Ref: Ped Endocrinol. Rev. 2014:12(2):206-212

Key words: Growth Hormone Deficiency, Long- Acting GH Preparations

 

Prevalence of Dyslipidemia and Metabolic Syndrome Risk Factor in Overweight and Obese Children

Patricia L. Casavalle1,2, MD, Fima Lifshitz3, MD, Laura S. Romano4, RD, Marcela Pandolfo5, BS, Anabella Caamaño5, BS, Patricia M. Boyer6, PhD, Patricia N. Rodríguez1, PhD, Silvia M. Friedman1, PhD

 

Abstract

Objective: To study the prevalence of dyslipidemia and metabolic syndrome risk factors in overweight/ obese children and adolescents. Methodology: The study included 139 healthy white Argentinean children/adolescents (aged 8-14 years) who were overweight (n=30) or obese (n=109), based on BMI z score according to WHO, 2007. Children were referred to the Nutrition Clinic, San Martin University Hospital, Buenos Aires, Argentina for evaluation and treatment. Dyslipidemia was considered when one or more serum lipids (mg/dL) were out of range: total cholesterol ≥200, high-density lipoprotein (HDL-C) ≤40, triglycerides (TG) ≥110, low-density lipoprotein (LDL-C) ≥130 or non-HDL-C >145 and fasting blood glucose (FBG) > 110. Additional metabolic syndrome risk factors included: increased waist circumference (WC, ≥90th percentile) and high blood pressure (>90th percentile). A history of low birth weight (<2.5 kg) and a family history of: dyslipidemia (FHDL), premature acute myocardial infarction (FHPAMI) and/or type 2 diabetes mellitus (FHT2DM) were also assessed. Results: The prevalence of dyslipidemia among overweight and obese children was 50.4% and its pattern was: hypertriglyceridemia 31.9%, low HDL-C 29.7%, high non- HDL-C 15.8%, hypercholesterolemia 11.9%, and elevated LDL-C 10.7%. The dyslipidemia was more often detected among those with increased WC (55.4%), FHDL (51.1%), and FHT2DM (48%); prevalence was lower in those with FHPAMI (18.7%) and low birth weight (4.3%). Most children presented a variety of metabolic syndrome risk factors; only 25.8% did not have any such alterations identified.

BMI z score showed a positive association with TG andnegative with HDL-C. Overweight  and obesity increased the odds ratios of metabolic syndrome risk factors, hypertriglyceridemia and low HDL-C. Conclusions: Overweight/obese children were prone to have dyslipidemia and metabolic syndrome. Excess body weight is an important harbinger of health that requires the assessment of multiple parameters to discern further health concerns that may be amenable to specific treatment.

 

Ref: Ped Endocrinol. Rev. 2014:12(2):213-223

Key words: Obesity, Overweight, Metabolic syndrome, Hyperlipidemia, Dyslipidemia, Hypertriglyceridemia, Hypercholesterolemia, Hypertension, Cardio vascular disease, Type 2 Diabetes Mellitus, Children, Adolescents

 

Nonclassical Congenital Adrenal Hyperplasia: Targets of Treatment and Transition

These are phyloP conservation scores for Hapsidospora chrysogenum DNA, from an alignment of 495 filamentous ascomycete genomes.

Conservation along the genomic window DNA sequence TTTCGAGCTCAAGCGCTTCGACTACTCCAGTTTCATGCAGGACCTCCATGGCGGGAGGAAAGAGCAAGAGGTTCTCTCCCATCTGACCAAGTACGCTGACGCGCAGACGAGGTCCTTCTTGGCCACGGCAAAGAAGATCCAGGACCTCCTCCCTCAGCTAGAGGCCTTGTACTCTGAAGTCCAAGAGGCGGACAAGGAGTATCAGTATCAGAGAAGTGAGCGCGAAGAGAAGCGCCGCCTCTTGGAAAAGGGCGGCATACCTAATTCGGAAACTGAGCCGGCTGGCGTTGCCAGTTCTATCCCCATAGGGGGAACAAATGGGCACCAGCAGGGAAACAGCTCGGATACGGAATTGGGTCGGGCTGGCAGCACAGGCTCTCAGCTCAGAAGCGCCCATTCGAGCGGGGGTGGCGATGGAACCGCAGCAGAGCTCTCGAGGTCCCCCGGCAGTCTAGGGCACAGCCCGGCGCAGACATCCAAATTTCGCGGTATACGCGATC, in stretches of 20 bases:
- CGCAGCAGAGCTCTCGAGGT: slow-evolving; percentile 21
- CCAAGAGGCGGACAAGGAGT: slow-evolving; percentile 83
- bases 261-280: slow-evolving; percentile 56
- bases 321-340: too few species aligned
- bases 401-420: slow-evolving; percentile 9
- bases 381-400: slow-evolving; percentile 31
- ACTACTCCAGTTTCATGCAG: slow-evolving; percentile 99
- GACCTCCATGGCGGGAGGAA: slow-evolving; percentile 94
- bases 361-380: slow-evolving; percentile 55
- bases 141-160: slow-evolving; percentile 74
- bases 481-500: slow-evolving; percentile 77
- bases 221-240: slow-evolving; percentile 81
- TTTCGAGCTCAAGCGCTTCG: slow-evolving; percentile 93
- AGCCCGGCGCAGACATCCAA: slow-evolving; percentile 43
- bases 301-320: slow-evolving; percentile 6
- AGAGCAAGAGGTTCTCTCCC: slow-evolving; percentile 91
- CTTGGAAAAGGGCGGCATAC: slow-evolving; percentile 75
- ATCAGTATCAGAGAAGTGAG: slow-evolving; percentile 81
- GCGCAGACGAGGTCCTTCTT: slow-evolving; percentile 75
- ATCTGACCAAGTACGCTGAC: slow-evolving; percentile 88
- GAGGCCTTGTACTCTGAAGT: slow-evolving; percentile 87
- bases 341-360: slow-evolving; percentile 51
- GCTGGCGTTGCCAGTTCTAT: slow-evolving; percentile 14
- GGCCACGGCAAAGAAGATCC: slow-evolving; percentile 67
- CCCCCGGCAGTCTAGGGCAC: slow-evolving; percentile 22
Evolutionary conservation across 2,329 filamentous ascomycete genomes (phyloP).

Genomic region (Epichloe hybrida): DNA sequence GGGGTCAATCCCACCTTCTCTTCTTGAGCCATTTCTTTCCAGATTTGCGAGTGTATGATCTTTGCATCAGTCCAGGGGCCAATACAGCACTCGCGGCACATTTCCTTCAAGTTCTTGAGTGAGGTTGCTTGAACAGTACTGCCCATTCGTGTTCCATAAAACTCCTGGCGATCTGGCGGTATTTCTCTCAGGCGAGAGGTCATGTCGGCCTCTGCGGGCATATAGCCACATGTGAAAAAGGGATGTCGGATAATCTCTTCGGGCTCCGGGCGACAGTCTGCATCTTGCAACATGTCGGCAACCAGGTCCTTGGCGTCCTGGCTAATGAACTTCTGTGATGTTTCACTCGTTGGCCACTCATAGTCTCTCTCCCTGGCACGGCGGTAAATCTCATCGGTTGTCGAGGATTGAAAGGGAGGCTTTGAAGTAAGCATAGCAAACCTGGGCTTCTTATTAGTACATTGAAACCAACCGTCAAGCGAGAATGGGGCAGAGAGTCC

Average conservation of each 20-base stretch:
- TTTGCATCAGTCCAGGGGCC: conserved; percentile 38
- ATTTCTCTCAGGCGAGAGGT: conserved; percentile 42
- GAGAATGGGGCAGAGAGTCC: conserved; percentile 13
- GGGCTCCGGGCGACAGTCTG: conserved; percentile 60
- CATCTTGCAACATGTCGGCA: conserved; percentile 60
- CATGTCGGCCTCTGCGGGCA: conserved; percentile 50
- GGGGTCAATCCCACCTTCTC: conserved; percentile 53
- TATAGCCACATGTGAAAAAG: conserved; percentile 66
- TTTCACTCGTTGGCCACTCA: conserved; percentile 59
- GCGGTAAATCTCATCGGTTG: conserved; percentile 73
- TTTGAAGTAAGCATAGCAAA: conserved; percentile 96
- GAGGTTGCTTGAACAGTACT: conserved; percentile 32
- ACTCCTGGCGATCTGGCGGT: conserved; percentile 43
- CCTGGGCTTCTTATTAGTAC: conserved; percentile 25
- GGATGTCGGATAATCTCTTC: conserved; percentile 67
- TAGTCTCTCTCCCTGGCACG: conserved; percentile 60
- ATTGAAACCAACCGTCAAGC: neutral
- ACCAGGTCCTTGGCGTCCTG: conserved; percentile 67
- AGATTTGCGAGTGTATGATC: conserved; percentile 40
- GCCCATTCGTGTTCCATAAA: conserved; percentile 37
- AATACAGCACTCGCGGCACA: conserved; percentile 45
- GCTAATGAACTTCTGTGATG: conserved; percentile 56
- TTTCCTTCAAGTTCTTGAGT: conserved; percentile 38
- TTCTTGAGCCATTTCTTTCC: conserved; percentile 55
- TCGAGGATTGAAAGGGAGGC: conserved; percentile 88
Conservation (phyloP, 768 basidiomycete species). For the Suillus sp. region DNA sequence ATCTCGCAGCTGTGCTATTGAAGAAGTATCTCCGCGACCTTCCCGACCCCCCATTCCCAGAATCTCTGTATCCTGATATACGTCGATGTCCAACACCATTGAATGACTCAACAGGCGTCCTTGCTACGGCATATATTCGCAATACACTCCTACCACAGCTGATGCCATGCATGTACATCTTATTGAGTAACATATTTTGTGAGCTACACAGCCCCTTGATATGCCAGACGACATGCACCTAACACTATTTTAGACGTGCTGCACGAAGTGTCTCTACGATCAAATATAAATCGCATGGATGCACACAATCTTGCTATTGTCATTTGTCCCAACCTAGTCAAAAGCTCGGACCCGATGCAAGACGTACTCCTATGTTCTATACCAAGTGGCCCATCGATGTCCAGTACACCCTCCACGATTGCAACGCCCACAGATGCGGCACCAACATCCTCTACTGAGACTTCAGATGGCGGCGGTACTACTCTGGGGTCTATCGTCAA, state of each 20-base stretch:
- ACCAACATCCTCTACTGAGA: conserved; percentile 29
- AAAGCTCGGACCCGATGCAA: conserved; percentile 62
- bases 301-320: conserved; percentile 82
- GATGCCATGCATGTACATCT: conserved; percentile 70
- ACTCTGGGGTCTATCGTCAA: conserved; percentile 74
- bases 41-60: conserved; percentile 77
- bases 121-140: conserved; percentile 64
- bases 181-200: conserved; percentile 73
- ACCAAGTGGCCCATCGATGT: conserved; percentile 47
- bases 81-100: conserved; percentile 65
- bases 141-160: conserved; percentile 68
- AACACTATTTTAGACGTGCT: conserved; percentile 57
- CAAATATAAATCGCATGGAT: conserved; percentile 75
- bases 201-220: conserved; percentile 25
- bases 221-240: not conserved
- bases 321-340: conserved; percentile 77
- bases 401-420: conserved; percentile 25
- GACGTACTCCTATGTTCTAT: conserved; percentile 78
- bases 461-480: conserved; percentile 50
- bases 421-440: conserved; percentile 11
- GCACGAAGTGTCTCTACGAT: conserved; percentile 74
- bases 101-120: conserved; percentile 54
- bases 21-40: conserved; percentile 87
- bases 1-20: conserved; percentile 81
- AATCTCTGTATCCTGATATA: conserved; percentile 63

Bonnie McCann-Crosby1, MD, Min-Jye Chen1, MD, Sarah K. Lyons1, MD, Yuezhen Lin1, MD, Marni Axelrad2, PhD, Jennifer E. Dietrich3, MD, V. Reid Sutton4, MD, Charles G. Macias5, MD, MPH, Sheila Gunn1, MD, Lefkothea Karaviti1, MD, PhD

 

Abstract

Nonclassical congenital adrenal hyperplasia (NCCAH) caused by 21-hydroxylase deficiency is a common autosomal recessive condition that can present with a wide range of hyperandrogenemic signs in childhood or adulthood. The management of children with NCCAH can be challenging, as no universally accepted guidelines have been established. Our goal was to evaluate the literature and develop an evidence-based guideline for the medical management of children and adolescents with NCCAH. We reviewed the published literature and used the Grading of Recommendation, Assessment, Development, and Evaluation (GRADE) system when appropriate to grade the evidence and provide recommendations for the medical management of children and adolescents with NCCAH, appropriate transition practices from pediatric to adult endocrine care, and psychological issues that should be addressed in parents and patients with NCCAH. We offer recommendations, based on the available evidence, for the management of NCCAH at the different developmental stages from diagnosis through transition to adulthood.

 

Ref: Ped Endocrinol. Rev. 2014:12(2):224-238

Key words: Nonclassical Congenital Adrenal Hyperplasia,Children, Adolescents, Treatment, Transition

 

Meeting Report: Endocrine Society, 96th Annual Meeting & EXPO, Chicago, IL USA (June 20-24, 2014) Selected Highlights

Isabel Hsu, MD, PhD, Anna Ryabets-Lienhard, DO, Brian Miyazaki, MD

 

Ref: Ped Endocrinol. Rev. 2014:12(2):239-255

Key words: Pituitary tumor, Acromegaly, Cushing disease, Non-functioning pituitary adenoma, Endocrinedisrupting chemicals, Obesity, Brown adipose tissue, White adipose tissue, Adipocytes, Central precocious puberty, KISS1R, MKRN3, Gonadotropin-releasing

hormone analogs